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Mr. Gray's regulatory practice emphasizes health and environmental issues, including those relating to biotechnology, trade, clean air and risk management. He is widely credited with having triggered the Clean Air Act acid rain emissions trading system and the use of market incentives in connection with the phase-out of CFCs under the Montreal Protocol, as well as internal FDA reforms that incentivized the growth of biotechnology.

Mr. Gray's experience at the highest levels of government enhances his efforts on behalf of clients in matters involving the OMB, EPA, FDA, SEC, FCC and other regulatory agencies and congressional legislation. He joined the firm in 1969, leaving in 1981 to serve as legal counsel to then-Vice President Bush. He went on to serve as counsel to the Presidential Task Force on Regulatory Relief, chaired by Vice President Bush, before becoming Bush's Counsel during his term as President of the United States. Mr. Gray returned to the firm in 1993.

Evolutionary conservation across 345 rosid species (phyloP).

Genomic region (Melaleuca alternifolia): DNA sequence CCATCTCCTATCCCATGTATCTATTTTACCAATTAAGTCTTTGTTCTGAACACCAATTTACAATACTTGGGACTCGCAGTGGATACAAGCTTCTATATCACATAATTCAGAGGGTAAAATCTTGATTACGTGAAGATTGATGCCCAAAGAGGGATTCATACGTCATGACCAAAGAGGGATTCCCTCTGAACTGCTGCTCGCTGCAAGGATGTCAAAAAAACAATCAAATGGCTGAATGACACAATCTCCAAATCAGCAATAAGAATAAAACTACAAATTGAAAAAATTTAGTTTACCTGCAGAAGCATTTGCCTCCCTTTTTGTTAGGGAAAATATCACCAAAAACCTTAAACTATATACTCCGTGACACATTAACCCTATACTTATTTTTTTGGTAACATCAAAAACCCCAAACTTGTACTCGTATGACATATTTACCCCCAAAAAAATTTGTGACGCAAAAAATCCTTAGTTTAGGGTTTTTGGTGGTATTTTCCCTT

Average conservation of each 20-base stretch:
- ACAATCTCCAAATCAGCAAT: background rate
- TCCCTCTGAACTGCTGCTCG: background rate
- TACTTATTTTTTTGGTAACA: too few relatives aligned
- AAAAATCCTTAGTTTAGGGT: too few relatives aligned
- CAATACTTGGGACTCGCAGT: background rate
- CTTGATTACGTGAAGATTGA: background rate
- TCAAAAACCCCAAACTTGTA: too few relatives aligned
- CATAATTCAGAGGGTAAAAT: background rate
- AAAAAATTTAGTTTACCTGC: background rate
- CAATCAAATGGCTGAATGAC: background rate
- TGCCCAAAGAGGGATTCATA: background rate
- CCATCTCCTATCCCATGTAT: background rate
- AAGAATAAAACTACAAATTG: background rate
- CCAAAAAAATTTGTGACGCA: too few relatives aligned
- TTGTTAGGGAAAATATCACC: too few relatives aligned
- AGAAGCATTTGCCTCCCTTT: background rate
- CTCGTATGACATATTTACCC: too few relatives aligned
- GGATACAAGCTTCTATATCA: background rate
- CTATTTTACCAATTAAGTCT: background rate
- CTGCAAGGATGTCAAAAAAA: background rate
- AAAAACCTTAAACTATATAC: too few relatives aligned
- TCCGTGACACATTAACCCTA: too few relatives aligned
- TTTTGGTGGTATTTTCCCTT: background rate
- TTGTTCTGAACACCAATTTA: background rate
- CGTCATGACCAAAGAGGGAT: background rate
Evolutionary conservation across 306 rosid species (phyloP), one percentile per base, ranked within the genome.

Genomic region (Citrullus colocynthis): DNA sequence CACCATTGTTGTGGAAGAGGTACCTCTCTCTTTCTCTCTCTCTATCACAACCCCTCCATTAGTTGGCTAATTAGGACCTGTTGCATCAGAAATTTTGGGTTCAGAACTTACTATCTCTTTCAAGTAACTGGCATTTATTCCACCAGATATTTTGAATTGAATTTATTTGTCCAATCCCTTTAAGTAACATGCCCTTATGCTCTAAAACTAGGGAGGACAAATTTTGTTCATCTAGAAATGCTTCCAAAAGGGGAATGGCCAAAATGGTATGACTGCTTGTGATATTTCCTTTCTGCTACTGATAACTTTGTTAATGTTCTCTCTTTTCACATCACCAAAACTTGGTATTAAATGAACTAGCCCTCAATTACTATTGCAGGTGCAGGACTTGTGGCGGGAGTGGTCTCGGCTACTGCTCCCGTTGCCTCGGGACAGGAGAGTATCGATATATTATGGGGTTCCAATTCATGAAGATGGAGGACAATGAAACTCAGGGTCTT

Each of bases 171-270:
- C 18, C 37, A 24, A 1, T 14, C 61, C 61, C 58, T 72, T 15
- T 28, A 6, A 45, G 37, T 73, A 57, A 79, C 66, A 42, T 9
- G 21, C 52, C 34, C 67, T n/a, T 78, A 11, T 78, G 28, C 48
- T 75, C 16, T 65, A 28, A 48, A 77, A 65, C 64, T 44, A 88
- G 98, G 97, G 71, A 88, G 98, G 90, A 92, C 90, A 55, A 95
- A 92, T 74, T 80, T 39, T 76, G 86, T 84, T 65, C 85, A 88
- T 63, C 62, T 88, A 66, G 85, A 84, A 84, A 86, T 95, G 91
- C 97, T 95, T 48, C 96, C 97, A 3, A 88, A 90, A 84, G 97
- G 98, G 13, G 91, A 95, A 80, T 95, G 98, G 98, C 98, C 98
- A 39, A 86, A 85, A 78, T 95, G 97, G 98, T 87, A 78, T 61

In addition to his environmental work, Mr. Gray has extensive experience with FDA new drug approval procedures, and was one of the principal architects of the 1997 FDAMA legislation, the first FDA reform legislation in 60 years. He represented software developers in the Microsoft antitrust case, as well as other clients in legislative struggles over antitrust and other matters at the federal level. Mr. Gray served as a sergeant in the US Marine Corps Reserve from 1965-1970.

Mr. Gray serves as Co-Chairman of Citizens for a Sound Economy. He is the immediate past Chairman of the Administrative Law and Regulatory Practice Section of the ABA. He is a member of Harvard University's Committee on University Development and sits on the board of trustees of a number of organizations, including the Washington Scholarship Fund, St. Mark's School and National Cathedral School. He also served on the Bush-Cheney Transition Department of Justice Advisory Committee.